Does it snow in Kingman AZ? Kingman is a great place to start your road trip on Route 66.
It is also a good base for visiting awesome attractions in northern Arizona, like the Grand Canyon. But there are many things to see and do in town, too.
The biggest question is, “How much does it snow in Kingman, AZ?” will there be any if you visit in the winter? Let’s find out now!
Even though Kingman, Arizona sits on the edge of a desert, it still gets some snow, but it is not a lot to facilitate snow activities.
More about the Climate in Kingman, AZ
Kingman, AZ, is a small town in Mohave County located at elevation on a plateau at the edge of the Mojave Desert.
It covers 54,000 sqm and lies in the rain shadow of the Sierra Nevada Mountains and the Transverse Ranges.
Fault lines also border the desert, the Sans Andreas to the southwest and the Garlock fault to the north, and are close to the Lower Colorado River Valley.
The location of Kingsman plays a big role in its climate, and so does the elevation.
Here is a bit about the average temperature in Kingman throughout the year:
|Average Temp (F)||42||46||52||60||70||80||84||82||75||63||50||42|
The Impact of Elevation
Kingman, AZ is on a high plateau 3,333 ft (1016) above sea level. Its altitude impacts its weather.
Summers are warm but without the heat extremes of other desert climate towns at sea level or those even that are at altitude like Phoenix, at just over 1000ft.
Kingsman is classified as having a cold desert climate. Temperatures rarely rise above 100F in the summer, but nighttime temperatures regularly fall below freezing in winter.
Winter officially lasts 3.5 months, starting the third week in November to almost the end of February.
|Winter Temperatures Kingsman AZ||November||December||January||February|
Does it Snow in Kingman AZ?
Yes, it snows in Kingman most winters, and several significant falls have been recorded.
However, the thing is that the snowfall is not regular, and it does not stay on the ground for very long.
That is why you won’t find a ski resort in the area or engage in other common snow-related activities.
Fact: In 2019 over 15 inches (38cm) fell, but usually, in the city, the snowfall is low, under an inch and then not every year.
How Much Snow Does Kingman AZ Get Each Year?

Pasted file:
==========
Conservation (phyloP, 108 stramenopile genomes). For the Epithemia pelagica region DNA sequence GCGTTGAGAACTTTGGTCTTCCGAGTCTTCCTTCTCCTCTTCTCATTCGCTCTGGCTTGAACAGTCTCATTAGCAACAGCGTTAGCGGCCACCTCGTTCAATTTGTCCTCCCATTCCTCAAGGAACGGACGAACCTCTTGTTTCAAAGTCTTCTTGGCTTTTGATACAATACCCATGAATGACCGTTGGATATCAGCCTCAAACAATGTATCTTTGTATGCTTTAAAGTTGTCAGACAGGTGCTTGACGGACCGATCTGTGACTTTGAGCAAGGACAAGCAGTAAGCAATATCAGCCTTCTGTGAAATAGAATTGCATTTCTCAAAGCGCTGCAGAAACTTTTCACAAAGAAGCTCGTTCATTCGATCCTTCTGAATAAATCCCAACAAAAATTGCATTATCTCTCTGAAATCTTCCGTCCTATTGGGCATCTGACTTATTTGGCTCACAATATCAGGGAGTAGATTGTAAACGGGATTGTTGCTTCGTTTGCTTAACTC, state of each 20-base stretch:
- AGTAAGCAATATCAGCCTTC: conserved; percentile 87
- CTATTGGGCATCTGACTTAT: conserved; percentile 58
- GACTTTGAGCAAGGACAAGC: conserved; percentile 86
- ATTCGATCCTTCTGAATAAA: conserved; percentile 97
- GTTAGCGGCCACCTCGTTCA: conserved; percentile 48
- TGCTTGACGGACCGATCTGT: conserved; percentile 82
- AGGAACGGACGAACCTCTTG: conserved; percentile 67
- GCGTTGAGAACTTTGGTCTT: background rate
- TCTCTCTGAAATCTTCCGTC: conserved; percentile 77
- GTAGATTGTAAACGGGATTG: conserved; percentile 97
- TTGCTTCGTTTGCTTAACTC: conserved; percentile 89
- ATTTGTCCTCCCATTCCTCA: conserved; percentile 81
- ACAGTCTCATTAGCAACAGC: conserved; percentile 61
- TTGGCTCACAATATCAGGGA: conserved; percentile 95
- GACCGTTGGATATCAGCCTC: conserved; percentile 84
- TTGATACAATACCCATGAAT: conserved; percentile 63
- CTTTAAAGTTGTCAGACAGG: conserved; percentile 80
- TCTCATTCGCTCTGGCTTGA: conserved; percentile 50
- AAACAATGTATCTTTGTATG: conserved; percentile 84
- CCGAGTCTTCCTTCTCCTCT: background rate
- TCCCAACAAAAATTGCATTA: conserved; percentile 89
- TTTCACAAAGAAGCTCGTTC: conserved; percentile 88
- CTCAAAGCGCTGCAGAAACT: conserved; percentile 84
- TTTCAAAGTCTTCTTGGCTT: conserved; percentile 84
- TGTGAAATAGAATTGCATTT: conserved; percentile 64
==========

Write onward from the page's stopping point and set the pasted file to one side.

While it is possible to find snow in Kingman, you will not get a lot of it throughout the year. So, how often does it snow in Kingman, Arizona?
You are more likely to get some snow in December and January, but it is often just around an inch.
|Kingman AZ snow averages 1901-2003||November||December||January||February||March||April|
The Recent Snow Events in Kingman, Arizona
The 2023 March snowfalls proved record-breaking across Arizona. Cities on the lower elevations were hit particularly hard.
The extensive storms dumped 12 inches on Flagstaff, but many other locations in northern Arizona saw record snowfalls. The storm extended as far as the Grand Canyon.
The North Rim received 228 inches but did not beat the 305 inches dumped in 1978/9.
Here is a bit more about the latest snow events in Kingman, and based on that, you can plan your trip to Kingman to see some snow.
|Kingman AZSnow events 2022 –2023||January||February||March|
|2022||Light flurries first week||Light flurriesfirst week|
|2023||Rain transitions to snow third week||Extensive snow storm first week||Intermittent sleet and snow the last week|
Although significant snowfalls do happen, the 2023 snowfall was as exceptional for Kingman as it was for other northern Arizona cities.
Fact: For Kingman,1949 had been the snowiest year with 18.2inches but December 1932 alone saw 14inches.
Where to Find Snow in Kingman AZ?
Although the city typically sees around an inch of snowfall each winter, it is in the form of light dustings and flurries over the course of the winter and doesn’t accumulate.
However, Kingman is very close to the Hualapai Mountains. The highest, Hualapai Peak, reaches 8,417 above sea level and is only 15 miles from the city.
Although it gets very cold, only slightly more snow falls, mostly a dusting that turns icy after melting and refreezing.